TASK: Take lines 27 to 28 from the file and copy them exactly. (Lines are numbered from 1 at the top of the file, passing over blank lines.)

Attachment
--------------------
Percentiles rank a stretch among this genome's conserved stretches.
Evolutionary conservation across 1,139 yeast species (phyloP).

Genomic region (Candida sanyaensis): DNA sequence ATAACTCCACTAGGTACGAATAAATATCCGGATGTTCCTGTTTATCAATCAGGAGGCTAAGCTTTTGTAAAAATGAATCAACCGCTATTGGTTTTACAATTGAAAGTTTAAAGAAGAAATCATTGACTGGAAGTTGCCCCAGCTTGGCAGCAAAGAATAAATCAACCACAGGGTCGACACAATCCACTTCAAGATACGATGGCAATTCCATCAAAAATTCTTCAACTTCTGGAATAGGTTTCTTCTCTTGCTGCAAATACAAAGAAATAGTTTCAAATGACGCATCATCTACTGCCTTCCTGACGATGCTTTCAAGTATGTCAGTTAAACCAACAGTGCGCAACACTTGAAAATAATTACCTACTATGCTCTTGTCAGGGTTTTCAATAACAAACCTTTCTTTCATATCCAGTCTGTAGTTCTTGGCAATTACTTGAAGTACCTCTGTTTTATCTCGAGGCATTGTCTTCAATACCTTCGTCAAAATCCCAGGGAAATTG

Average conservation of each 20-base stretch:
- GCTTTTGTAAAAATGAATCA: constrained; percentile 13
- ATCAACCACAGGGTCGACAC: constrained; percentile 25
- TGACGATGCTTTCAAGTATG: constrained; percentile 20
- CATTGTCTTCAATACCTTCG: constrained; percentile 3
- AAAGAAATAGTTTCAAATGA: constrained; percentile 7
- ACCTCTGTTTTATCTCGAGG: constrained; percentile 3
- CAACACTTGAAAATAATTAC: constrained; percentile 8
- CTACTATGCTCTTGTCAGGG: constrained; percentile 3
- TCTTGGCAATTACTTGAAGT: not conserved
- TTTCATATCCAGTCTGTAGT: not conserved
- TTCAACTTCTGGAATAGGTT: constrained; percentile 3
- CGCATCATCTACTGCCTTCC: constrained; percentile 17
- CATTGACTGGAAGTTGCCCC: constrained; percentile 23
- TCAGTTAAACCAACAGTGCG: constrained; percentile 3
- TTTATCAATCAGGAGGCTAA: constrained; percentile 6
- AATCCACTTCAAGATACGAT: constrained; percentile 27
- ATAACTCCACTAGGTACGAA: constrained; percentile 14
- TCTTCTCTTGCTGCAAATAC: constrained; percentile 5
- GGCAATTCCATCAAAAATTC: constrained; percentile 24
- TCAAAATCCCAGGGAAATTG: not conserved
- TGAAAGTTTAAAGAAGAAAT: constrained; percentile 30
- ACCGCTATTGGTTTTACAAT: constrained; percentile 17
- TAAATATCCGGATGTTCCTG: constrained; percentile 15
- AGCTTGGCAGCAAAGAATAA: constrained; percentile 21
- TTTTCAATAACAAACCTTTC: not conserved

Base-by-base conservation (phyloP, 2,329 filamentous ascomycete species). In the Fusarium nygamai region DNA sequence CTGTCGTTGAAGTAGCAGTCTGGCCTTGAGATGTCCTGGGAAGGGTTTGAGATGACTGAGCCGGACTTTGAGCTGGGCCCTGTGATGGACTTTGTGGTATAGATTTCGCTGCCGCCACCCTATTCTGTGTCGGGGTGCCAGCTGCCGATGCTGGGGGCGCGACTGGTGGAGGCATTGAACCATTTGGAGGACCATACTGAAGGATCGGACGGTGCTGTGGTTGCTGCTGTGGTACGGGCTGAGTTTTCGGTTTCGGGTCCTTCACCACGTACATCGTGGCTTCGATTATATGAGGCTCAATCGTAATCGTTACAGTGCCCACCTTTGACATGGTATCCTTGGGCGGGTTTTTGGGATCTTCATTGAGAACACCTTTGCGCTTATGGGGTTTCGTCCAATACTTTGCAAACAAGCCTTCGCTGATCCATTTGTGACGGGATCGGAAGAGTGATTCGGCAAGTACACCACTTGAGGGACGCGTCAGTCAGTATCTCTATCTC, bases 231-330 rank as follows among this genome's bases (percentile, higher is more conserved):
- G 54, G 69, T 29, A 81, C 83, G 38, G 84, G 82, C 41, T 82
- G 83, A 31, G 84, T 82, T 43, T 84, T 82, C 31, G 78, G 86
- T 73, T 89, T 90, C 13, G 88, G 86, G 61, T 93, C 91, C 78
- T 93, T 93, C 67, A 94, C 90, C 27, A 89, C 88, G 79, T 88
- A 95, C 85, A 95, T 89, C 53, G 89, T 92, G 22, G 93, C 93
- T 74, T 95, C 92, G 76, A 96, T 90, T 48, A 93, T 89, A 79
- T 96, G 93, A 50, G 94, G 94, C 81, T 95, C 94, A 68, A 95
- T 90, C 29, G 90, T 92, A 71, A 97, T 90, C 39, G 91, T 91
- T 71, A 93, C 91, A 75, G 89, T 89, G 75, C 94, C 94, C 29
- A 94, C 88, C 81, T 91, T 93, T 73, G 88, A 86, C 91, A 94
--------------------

- TAAATATCCGGATGTTCCTG: constrained; percentile 15
- AGCTTGGCAGCAAAGAATAA: constrained; percentile 21